Johnson is racing against time to complete the Brexit deal

UNITED KINGDOM (OBSERVATORY) — British Prime Minister Boris Johnson is expected to give a briefing to his ministers on the progress made in London’s last-minute efforts to conclude a new Brexit deal with the European Union.

File AFP

Negotiators held intense and closed-door talks in Brussels after Johnson offered a new package of secession terms to Irish Prime Minister Leo Varadkar on Thursday. But time is running out.

EU leaders are due to meet in Brussels on Thursday and Friday for a summit under pressure from the Brexit deadline of 31 October.

The bloc’s leaders prefer to have a full proposal for a vote at the summit.

But the two sides are trying in days to achieve what they have failed to achieve over three years since the British voted in favor of withdrawal from the European Union after membership lasted nearly 50 years.

German Chancellor Angela Merkel is expected to discuss options with French President Emmanuel Macron late Sunday while Johnson will brief his cabinet members for lunch.

EU officials said the chief EU negotiator on the Brexit dossier, Michel Barnier, would brief EU ambassadors on the latest developments related to the dossier on Sunday evening.

Some leaked details indicated a settlement on the controversial Irish border issue, which keeps Britain’s Northern Ireland partly tied to EU customs rules.

It will be clear in the coming days whether Brussels and the hard-line Brexit supporters in parliament who will have to approve the deal will accept the compromise.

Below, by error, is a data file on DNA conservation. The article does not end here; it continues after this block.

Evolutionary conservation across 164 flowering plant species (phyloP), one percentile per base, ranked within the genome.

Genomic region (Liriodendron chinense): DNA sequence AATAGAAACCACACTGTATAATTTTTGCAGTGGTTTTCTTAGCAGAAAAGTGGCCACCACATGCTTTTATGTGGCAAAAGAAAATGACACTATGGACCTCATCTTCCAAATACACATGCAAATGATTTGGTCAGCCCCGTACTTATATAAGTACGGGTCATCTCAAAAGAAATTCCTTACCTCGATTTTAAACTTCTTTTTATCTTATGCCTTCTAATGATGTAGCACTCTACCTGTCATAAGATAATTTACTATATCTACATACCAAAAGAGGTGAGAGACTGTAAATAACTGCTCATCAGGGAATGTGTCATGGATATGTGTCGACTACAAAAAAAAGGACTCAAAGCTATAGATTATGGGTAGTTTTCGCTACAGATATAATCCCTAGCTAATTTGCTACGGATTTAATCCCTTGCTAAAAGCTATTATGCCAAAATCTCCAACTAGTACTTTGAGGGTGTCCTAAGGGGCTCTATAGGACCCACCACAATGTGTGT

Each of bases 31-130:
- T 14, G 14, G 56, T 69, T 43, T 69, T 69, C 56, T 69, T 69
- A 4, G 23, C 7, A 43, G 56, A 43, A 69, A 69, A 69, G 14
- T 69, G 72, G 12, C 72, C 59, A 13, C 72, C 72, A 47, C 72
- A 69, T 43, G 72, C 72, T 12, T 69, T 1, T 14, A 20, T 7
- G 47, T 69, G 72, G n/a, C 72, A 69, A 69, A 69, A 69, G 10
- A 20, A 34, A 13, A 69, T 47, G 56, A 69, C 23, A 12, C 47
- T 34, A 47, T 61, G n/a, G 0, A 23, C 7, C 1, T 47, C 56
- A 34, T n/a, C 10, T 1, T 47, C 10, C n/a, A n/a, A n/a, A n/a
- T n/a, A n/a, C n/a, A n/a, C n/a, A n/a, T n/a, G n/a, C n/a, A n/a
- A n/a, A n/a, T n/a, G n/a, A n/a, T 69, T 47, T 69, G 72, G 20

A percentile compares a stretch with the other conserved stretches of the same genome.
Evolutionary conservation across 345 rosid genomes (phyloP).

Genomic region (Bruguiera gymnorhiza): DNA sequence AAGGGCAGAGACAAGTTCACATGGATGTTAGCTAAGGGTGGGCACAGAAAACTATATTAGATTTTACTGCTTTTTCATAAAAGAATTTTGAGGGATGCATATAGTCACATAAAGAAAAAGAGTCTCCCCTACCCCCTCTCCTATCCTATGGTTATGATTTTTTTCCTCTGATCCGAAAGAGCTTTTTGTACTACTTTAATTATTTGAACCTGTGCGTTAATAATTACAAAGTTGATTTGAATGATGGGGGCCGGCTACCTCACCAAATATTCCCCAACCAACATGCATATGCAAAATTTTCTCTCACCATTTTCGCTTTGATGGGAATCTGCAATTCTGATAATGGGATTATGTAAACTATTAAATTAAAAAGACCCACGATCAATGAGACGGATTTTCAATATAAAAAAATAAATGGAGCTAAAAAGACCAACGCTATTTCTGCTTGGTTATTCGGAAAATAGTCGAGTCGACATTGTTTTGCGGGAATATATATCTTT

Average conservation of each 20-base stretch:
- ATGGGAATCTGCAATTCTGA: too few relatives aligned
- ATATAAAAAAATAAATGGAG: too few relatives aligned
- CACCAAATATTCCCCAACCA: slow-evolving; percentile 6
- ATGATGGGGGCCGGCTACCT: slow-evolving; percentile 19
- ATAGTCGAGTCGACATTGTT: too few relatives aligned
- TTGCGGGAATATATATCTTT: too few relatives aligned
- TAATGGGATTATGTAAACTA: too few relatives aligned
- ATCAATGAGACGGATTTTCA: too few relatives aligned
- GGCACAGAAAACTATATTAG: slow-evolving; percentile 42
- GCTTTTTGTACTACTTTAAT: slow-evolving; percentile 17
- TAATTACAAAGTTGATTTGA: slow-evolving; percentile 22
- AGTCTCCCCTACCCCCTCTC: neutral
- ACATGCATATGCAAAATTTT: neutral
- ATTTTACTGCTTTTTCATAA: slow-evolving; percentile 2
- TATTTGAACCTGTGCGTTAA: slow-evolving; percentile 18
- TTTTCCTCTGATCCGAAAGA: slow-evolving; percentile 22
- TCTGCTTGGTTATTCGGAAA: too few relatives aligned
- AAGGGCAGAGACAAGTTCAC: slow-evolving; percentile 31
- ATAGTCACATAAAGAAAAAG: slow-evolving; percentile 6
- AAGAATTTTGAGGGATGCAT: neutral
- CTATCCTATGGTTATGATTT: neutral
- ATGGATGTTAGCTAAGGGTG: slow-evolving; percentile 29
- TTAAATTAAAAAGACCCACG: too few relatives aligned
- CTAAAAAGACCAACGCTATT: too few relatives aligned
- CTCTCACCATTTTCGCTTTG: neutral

Johnson came to power in July thanks to his pledge not to delay Brexit a third time, albeit for a few weeks.

Failure to honor this pledge would affect it in early general elections, which many expect to take place in the coming months.

“The completion of Brexit by October 31 is absolutely essential,” Johnson said in a statement on Sunday.

– Parliamentary pressure –

Faradkar hinted on Thursday that he could support the continuation of the talks until an October 31 deadline if an agreement seems possible.

But Britain will only avoid a messy separation from its closest trading partners if the deal is approved by parliament in London as well, which has not been possible three times so far.

Johnson heads a minority government and must rely on the full support of not only his disagreeable Conservative party members, but also from Northern Ireland’s small DUP.

The head of the Northern Ireland Unionist Party parliamentary bloc, Prime Minister Nigel Dodds, warned that “Northern Ireland must remain fully within the British Customs Union” and not European.

“Boris Johnson knows this very well,” he told La Repubblica.

But his comments do not necessarily mean the party will not support the deal.

Johnson’s compromise is presented by the British media as a “double customs” plan.

But details are still under discussion as Prime Minister’s allies called on lawmakers to give Johnson a chance.

In this context, government representative in parliament Jacob Rees-Moog – a leading member of the anti-EU Conservative lobby – insisted that Johnson had the qualifications to succeed.

“I think he is someone who even the strongest skeptics in the European Union and even the members of the Brexit party can trust,” he told Sky News.

Opposition Labor Party leader Jeremy Corbin said on Sunday he would wait for the outcome of the EU summit before trying to press for early elections.

“We will consider any agreement that comes before we launch elections,” Corbin told Sky News.

Parliament has forced Johnson to seek Brexit’s delay if no agreement is reached by Saturday.

He has vowed to comply with the law and nonetheless expel Britain from the EU by October 31, in contradiction that could end up being settled in court.


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